It Ain’t Much But It’s A Lot

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By Louis Cahill

This little fish is a big deal to me.

Here’s something I haven’t said in quite a while. I went fishing this weekend. That’s right, for the first time since my bonefish trip in June I picked up a fly rod and fished. It wasn’t anything to write your mother about. A buddy took me to his private pond and I sat on a boat for a couple of hours and caught crappy and a couple of bass. The one in the photo was easily the smallest but it was my first fish since my surgery and that makes him huge.

I had not verbalized it but I was afraid I wouldn’t be able to do it. I’m still very week and have no balance. My vision is a mess and hitting myself with the fly could have serious consequences. I was also simply out of practice. Fortunately, all the worry was for nothing. The hardest part was getting in and out of the boat but I stayed dry and I caught fish.

I do have quite a bit of work to do. My cast is pretty good, with a nice clean loop, out to about sixty feet. After that, it falls apart pretty quickly. I’m not spotting any fish, that’s for sure but my buddy Peter Crowe at Smith Optics is working on some glasses to get my left eye working at it’s best. That should make a big difference.

I feel bad writing so much about myself lately. Honestly, my world has been pretty small lately. There is some good stuff on the way though. In the mean time, I’ll give you a fishing tip for catching small crappy on cold windy days. Try a Woolly Bugger. They can’t resist it!

Louis Cahill
Gink & Gasoline
www.ginkandgasoline.com
hookups@ginkandgasoline.com
 
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12 thoughts on “It Ain’t Much But It’s A Lot

  1. Keep writing about yourself and keep giving us updates. People will always will be more important than content. You’ve build a tremendous community here and regrowth is awesome to see and hear about…lots of us rooting for your continued growth and progress in your rehab.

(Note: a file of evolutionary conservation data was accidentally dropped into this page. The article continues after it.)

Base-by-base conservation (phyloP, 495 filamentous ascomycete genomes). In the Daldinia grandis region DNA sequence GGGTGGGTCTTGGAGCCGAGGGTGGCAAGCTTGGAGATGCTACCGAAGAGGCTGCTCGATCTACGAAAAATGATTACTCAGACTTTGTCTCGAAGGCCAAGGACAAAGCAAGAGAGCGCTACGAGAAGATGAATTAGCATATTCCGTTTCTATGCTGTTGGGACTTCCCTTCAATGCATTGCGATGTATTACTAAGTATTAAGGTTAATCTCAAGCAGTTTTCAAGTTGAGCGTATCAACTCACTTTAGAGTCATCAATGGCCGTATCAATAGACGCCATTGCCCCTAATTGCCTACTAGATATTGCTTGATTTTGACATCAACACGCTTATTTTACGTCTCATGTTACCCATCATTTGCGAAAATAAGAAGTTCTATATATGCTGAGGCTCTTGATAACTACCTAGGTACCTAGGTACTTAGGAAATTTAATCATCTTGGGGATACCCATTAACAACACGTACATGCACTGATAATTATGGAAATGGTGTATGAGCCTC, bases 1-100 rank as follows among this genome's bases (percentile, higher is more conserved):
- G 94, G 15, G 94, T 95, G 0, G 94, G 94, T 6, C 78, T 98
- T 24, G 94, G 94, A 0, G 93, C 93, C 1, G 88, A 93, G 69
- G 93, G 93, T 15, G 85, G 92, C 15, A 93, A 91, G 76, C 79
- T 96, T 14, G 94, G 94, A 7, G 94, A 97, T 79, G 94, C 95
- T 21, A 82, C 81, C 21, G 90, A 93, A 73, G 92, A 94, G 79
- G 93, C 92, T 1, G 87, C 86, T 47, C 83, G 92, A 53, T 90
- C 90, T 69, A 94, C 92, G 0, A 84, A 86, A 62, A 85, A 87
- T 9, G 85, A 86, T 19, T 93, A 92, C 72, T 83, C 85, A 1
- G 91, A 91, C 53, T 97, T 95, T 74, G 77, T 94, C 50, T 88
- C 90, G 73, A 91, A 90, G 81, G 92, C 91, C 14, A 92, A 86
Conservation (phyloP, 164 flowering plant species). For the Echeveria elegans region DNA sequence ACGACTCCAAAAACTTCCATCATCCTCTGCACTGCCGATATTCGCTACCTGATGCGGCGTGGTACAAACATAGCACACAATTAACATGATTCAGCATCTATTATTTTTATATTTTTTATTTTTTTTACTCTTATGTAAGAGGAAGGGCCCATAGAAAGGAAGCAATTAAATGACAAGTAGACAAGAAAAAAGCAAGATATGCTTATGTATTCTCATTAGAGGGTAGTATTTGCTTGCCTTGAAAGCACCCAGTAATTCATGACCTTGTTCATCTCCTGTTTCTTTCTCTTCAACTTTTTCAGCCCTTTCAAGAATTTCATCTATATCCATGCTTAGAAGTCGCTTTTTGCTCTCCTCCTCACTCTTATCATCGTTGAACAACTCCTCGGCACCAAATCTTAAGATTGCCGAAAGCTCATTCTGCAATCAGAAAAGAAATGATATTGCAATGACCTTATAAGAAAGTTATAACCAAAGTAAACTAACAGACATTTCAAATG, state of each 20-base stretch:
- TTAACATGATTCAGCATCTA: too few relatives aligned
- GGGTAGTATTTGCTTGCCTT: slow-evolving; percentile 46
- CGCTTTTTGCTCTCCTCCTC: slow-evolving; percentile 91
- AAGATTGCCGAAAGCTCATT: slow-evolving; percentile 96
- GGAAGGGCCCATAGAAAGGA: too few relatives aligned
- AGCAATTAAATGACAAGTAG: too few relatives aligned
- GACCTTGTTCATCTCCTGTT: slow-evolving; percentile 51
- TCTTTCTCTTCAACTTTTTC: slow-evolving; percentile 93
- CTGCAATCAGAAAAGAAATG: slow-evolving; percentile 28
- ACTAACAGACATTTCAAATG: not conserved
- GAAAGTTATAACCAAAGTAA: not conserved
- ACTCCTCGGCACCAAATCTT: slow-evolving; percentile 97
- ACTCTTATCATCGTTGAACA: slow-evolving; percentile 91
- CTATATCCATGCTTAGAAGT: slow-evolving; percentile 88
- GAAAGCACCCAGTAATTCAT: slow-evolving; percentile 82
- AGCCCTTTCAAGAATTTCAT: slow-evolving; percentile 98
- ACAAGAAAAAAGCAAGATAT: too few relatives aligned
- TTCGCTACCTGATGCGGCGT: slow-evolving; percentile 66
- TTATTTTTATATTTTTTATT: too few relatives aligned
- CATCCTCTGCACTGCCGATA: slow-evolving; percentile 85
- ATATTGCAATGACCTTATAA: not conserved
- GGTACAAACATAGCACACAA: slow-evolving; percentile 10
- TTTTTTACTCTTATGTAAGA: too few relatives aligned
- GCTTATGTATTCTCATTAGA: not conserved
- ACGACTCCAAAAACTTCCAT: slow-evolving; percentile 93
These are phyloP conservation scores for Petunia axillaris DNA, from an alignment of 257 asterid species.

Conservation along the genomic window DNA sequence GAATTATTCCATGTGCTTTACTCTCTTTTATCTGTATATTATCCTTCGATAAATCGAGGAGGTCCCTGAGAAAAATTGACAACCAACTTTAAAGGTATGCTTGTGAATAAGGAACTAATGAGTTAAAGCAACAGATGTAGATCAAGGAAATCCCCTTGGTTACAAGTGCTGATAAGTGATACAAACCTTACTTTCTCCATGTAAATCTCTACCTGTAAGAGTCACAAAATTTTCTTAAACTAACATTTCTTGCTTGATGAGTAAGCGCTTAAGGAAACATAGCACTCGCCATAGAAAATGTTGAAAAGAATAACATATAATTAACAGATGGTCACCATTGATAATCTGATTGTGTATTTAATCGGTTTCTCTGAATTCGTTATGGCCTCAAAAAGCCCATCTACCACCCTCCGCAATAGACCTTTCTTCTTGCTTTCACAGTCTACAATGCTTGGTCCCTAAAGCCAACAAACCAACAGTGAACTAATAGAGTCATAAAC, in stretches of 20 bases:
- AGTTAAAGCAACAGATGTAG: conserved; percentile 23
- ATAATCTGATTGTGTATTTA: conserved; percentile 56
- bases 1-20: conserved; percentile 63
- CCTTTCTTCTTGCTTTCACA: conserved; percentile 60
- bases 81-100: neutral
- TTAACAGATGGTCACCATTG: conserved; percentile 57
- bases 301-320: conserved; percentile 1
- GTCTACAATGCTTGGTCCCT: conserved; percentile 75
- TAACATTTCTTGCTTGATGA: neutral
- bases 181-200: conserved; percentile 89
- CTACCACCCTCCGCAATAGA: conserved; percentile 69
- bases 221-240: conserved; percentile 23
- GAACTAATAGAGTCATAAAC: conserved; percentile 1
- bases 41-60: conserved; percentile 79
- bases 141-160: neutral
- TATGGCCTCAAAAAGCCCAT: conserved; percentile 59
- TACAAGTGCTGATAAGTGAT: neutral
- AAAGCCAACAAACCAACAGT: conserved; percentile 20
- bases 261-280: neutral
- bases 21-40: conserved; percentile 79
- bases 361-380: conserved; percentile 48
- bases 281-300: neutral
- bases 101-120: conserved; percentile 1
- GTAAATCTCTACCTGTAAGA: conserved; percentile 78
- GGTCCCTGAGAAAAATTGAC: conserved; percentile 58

• Thanks Jay, I’m very proud of the G&G community. I don’t take credit for it, I’m just proud to be part of it. I built the site, but you folks make it awesome!

      I should apologize to all of you who have emailed me with your support. The computer remains very challenging for me. I have over 50,000 unread email in my inbox. So many I will never see and I know many of them are from readers. Please forgive me my shortcomings. Thanks.

  2. “… a nice clean loop, out to about sixty feet. After that, it falls apart pretty quickly.”

    That made me laugh, Louis. Many anglers mess up WELL before 60 feet – and that’s with both eyes in working order.

    90% of my time is spent chasing trout, but I have no qualms spending time on crappy or bass (or whatever happens to be swimming my way at the moment), so it’s nice to read that you appreciated bringing in that ten-pounder (plus or minus) in the photo.

    God bless and speedy recovery.

    Robert

  3. If you didn’t have to have the buckle to stop the tearing you are doing great. Don’t go to hard to fast and blow what the doctor has done for you. Glad to hear you are out and about. Take it like a mouse eating an elephant, one bit at a time. Great job listening to your doctor and your wife.

      • No it’s not. And when they said the third distortion is not correctable because it’s at an angle. So now I see everything at a 12 degree tilt in my right eye. The worst is driving at night when the center line looks like it’s coming over the hood of my truck. I’ve gotten used to it and I even sometimes forget it’s there. I’m so glad you have lots of professional support.

  4. Great – and inspirational – post, thanks.

    Don’t worry about “writing about yourself”, you’re not complaining, you’re writing about how you’re choosing to move forward…that’s good stuff.

    Keep up the good work!

  5. After such a long ordeal, a fly rod in your hand with a wooly bugger on the tippet must have been a wonderful feeling. Best wishes.

    Bill Love
    Sandpoint, Idaho

  6. I’m glad to hear that you’re making progress. So many of the activities I enjoy require basic abilities (eyesight, walking, etc.) that any degradation is worrisome. Best wishes for your continued recovery.

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